Tropical Ellen Hofsvang (Rainforest foundation Norway and GRID-Arendal,

Tropical deforestation means clearing, cutting and removal
of the earth’s forests on a massive scale and converts it for non-forest use,
which damagesquality of the land. According to WWF 31% land area is covered by
forest.In fact, Canada, China, Russia, Brazil, Indonesia, The United States and
the Democratic Republic of Congo are the seven nations that from more than 60%
of the total forest area on earth.

Figure 1: Deforested areas of the world.

Nevertheless, much of the developing
world shows rapid and continued rates of deforestation. In 16 tropical
countries, net forest loss was estimated to have exceeded two percent annually
for the years 1980-1985; while the percentage rate of loss tended to be
relatively low for countries with large forests, the absolute amounts of deforestation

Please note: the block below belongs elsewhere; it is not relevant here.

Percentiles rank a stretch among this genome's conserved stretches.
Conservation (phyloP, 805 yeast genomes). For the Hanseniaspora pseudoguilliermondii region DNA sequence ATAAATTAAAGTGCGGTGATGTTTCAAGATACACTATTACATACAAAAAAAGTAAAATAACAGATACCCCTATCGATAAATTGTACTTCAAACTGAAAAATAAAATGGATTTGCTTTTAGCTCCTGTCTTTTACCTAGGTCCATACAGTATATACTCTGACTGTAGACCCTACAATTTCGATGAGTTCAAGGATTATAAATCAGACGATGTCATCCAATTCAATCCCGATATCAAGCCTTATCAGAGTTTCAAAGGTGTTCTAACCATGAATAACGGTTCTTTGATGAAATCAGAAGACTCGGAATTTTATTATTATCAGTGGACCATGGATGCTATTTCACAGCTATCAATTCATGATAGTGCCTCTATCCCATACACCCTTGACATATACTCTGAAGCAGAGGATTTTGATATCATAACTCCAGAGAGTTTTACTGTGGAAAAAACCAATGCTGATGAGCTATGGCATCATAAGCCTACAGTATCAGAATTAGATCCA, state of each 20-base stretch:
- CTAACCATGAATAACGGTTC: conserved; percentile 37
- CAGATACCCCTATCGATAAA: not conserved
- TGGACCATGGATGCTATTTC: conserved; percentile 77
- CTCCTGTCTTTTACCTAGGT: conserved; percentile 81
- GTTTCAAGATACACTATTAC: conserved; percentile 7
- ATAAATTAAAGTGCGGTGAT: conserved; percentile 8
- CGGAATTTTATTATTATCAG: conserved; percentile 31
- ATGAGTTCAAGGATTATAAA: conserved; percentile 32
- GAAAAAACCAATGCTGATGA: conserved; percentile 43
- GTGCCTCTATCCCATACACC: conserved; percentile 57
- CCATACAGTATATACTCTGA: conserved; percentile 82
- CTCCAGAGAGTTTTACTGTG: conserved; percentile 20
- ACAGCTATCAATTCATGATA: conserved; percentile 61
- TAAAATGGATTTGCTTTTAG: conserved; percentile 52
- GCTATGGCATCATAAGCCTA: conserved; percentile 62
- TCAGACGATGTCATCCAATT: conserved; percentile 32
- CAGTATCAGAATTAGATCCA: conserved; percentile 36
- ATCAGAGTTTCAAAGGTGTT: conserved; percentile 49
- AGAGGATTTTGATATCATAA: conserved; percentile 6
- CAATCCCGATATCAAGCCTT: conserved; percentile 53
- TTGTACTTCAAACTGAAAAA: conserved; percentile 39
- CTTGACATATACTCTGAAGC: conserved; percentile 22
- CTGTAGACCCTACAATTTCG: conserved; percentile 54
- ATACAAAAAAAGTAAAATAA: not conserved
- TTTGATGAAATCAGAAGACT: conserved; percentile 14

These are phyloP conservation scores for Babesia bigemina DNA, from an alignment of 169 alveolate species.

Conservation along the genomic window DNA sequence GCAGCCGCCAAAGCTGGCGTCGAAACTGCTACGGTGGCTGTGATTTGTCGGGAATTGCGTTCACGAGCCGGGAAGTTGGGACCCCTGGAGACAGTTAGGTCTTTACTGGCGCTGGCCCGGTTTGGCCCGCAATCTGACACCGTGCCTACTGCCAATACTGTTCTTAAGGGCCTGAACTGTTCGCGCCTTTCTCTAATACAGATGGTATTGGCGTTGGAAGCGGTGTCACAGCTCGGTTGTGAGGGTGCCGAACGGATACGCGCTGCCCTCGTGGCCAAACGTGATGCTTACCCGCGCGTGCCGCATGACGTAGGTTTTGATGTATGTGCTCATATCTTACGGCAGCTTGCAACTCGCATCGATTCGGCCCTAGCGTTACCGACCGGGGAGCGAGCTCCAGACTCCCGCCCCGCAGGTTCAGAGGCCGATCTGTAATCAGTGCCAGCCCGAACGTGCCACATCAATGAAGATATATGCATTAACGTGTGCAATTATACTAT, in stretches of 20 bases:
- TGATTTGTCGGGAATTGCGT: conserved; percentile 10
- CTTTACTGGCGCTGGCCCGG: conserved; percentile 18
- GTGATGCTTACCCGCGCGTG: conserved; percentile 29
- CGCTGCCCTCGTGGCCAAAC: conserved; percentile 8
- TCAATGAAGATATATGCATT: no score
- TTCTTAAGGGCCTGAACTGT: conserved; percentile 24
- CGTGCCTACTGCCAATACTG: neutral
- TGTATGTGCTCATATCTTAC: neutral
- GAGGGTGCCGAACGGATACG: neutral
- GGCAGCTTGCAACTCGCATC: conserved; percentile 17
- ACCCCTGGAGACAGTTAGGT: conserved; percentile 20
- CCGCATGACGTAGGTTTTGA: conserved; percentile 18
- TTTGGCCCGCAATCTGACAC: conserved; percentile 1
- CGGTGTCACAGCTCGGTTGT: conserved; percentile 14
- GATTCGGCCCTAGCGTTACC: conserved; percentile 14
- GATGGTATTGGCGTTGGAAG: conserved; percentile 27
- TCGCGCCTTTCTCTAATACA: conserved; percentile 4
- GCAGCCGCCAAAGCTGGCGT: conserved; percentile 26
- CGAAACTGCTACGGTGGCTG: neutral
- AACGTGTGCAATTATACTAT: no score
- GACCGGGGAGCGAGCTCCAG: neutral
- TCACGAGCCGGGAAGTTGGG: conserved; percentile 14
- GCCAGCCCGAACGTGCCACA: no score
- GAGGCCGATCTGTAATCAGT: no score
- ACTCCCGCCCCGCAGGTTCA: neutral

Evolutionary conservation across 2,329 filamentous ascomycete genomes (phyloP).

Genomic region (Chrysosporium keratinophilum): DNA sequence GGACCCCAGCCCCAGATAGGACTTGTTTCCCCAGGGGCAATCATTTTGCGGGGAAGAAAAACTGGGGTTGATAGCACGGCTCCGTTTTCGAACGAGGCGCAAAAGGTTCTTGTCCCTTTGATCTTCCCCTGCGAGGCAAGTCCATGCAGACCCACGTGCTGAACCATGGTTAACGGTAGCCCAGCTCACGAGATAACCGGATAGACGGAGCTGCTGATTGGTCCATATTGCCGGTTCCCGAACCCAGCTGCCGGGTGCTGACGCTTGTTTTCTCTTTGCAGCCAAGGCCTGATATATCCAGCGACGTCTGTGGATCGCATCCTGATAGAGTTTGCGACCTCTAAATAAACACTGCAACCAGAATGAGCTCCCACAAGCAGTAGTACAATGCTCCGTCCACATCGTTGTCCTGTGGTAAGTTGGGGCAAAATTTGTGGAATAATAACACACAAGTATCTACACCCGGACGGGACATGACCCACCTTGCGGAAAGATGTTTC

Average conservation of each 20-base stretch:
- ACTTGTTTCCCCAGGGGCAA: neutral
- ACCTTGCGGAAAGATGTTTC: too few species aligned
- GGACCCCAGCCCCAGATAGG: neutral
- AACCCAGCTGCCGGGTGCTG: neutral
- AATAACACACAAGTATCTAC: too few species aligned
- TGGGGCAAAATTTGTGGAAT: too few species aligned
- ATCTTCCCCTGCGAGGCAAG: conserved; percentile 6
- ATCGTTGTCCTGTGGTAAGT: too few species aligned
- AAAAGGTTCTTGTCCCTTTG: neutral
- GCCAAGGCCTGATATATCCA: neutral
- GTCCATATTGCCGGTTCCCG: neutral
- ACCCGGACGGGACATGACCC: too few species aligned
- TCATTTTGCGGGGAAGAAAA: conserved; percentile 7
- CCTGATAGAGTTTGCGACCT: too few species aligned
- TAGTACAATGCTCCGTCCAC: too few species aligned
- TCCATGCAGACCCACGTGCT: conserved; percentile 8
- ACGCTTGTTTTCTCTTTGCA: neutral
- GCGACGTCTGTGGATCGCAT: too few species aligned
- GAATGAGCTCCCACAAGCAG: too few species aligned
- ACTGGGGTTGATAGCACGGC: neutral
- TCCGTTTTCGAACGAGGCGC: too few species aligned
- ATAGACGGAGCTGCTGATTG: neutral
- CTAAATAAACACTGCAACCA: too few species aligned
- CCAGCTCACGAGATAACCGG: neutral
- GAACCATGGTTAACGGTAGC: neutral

suffered by Brazil and Indonesia.1Tropical
rainforests are the main victim of deforestation. As rainforests are destroyed,
the values and services they provideare threatened. The sustainability of
nearly two-thirds of our planet’s supply of ecosystem services may be in
jeopardy.2Long
term development goals obsolete because of ecological degradation of the world.
It is estimated that rainforests contain 42% of all carbon stored in forests.3
The carbon content of rainforests is thus significantly higher than for other
forest types. The Amazon forest contains 176 billion tons of carbon (27% of all
carbon in forests), more than the rainforests of the Congo Basin and Southeast
Asia put together.4
Deforestation in developing country is extensive rather than developed country.
Already industrialized countries ‘needs’ and developing countries ‘needs’ are
different in many ways. Poor countries are going for further development that’s
why they needs economic growth. Deforestation is the culmination of various
activities which are generated by state and non-state actors. There are so many
direct, indirect causes of deforestation which greatly affects our climate and
causes climate change.

1
Robert Waker, Deforestation and Economic
Growth(Canada: Regional and urban studies centre,1993),P-489

2The
state of the rain forest.

3FAO 2011

4The State of The Rain Forest 2014,
edited by Ellen Hofsvang (Rainforest
foundation Norway and GRID-Arendal, September 2014),p-6